Don't get me wrong. There is nothing wrong with this list or the format but I have a tough time trying to figure out how these apps would work practically. Maybe a few case studies or examples would have been helpful. Say a library creating a reader's advisory corner and further employing Goodreads (social book reading site), QuickScan (barcode reader) and Wordpress (blogging) to promote this initiative. Also as person who has both an iPhone and an Android tablet, I would have preferred if the apps had been organized into Apple or Android as opposed to utility vs productivity vs social.
Still this book maybe useful for the originally intended audience--Smartphone/Tablet Newbie or Luddite. Unfortunately for me, I do not fall under any of these categories. ...more
Really basic. Intended for those who don't know much about Android tablets. I have had my tablet for almost a month now and so far, this book hasn't tReally basic. Intended for those who don't know much about Android tablets. I have had my tablet for almost a month now and so far, this book hasn't told me anything new that I haven't discovered yet, especially when it comes to the most essential free apps. I find their top 10 list a little too basic for my needs....more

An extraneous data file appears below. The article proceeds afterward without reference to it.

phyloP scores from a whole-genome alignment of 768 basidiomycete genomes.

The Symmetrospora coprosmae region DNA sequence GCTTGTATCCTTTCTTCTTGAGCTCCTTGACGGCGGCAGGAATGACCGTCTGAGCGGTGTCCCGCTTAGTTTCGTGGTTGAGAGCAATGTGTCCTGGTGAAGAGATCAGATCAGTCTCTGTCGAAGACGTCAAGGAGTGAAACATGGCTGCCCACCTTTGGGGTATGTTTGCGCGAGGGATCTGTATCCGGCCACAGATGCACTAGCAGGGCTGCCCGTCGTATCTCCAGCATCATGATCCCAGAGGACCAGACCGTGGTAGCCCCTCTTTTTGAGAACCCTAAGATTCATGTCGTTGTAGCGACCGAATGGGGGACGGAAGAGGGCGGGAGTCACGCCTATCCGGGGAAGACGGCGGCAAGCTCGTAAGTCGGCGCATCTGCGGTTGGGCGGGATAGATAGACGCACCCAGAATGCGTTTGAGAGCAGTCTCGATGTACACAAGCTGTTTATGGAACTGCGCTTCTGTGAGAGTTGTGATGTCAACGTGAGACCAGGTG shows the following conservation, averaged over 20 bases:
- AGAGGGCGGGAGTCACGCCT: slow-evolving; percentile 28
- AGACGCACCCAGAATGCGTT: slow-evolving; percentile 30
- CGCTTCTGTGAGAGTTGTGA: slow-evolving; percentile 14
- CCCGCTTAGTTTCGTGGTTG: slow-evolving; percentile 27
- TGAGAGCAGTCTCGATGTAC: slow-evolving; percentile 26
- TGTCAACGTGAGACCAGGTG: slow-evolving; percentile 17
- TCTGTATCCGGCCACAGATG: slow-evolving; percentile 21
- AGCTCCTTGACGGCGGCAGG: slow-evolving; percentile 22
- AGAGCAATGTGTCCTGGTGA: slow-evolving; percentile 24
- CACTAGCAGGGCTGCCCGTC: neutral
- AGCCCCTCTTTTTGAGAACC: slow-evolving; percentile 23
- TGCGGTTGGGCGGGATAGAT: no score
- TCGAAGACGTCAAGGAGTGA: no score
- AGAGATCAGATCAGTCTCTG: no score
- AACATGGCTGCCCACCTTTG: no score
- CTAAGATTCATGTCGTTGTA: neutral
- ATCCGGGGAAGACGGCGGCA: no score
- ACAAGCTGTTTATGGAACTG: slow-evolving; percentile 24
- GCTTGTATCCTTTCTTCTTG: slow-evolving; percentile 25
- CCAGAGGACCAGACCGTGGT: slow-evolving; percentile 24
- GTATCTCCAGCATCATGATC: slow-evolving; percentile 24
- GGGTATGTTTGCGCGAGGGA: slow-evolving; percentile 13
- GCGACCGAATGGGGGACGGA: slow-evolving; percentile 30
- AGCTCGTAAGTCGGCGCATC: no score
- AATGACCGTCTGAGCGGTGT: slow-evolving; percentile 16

A serviceable reference tool for those getting to know the Star Trek universe for the first time. Think of the dictionary as the "Coles Notes" versionA serviceable reference tool for those getting to know the Star Trek universe for the first time. Think of the dictionary as the "Coles Notes" version of Star Trek geekiness. A must for anyone trying to figure out what our fascination is about.
However, for those hard-core fans, I really could have used another 100 more pages of visual entries with more character descriptions and plot synopses! Hence, this later statement is the reason it's not getting the 5th and final star from me. ...more
Published in 2004, this book needs an update. For one thing, the Prairie History Room (Regina, SK) at Regina Public Library did not close in 2003 as ePublished in 2004, this book needs an update. For one thing, the Prairie History Room (Regina, SK) at Regina Public Library did not close in 2003 as earlier reported and as a result, this book erroneously reported this speculation as fact causing all sorts of confusion. My other complaint about the book is just how it's organized. For many in-experienced genealogy librarians, this book may seem like a god-send but it's rather irksome in its layout because it is very text-heavy and lacks a tabbed feature to locate information more quickly. But perhaps the most annoying feature is the lack of a brief FAQ for each province/territory. For example, there is not point in anyone looking for a birth, marriage or death record for Saskatchewan prior to 1905 because the area did not join Confederation until 1905. Before then, the area was known as the Northwest Territories which will throw many researchers off. It is this type of information that would be particularly helpful for newbie librarians trying to assist their clientele. Don't get me wrong. I don't think this book is really awful. I merely think that the Canadian Library Association needs to update this book to make it truly useful for Canadian genealogy librarians to recommend. ...more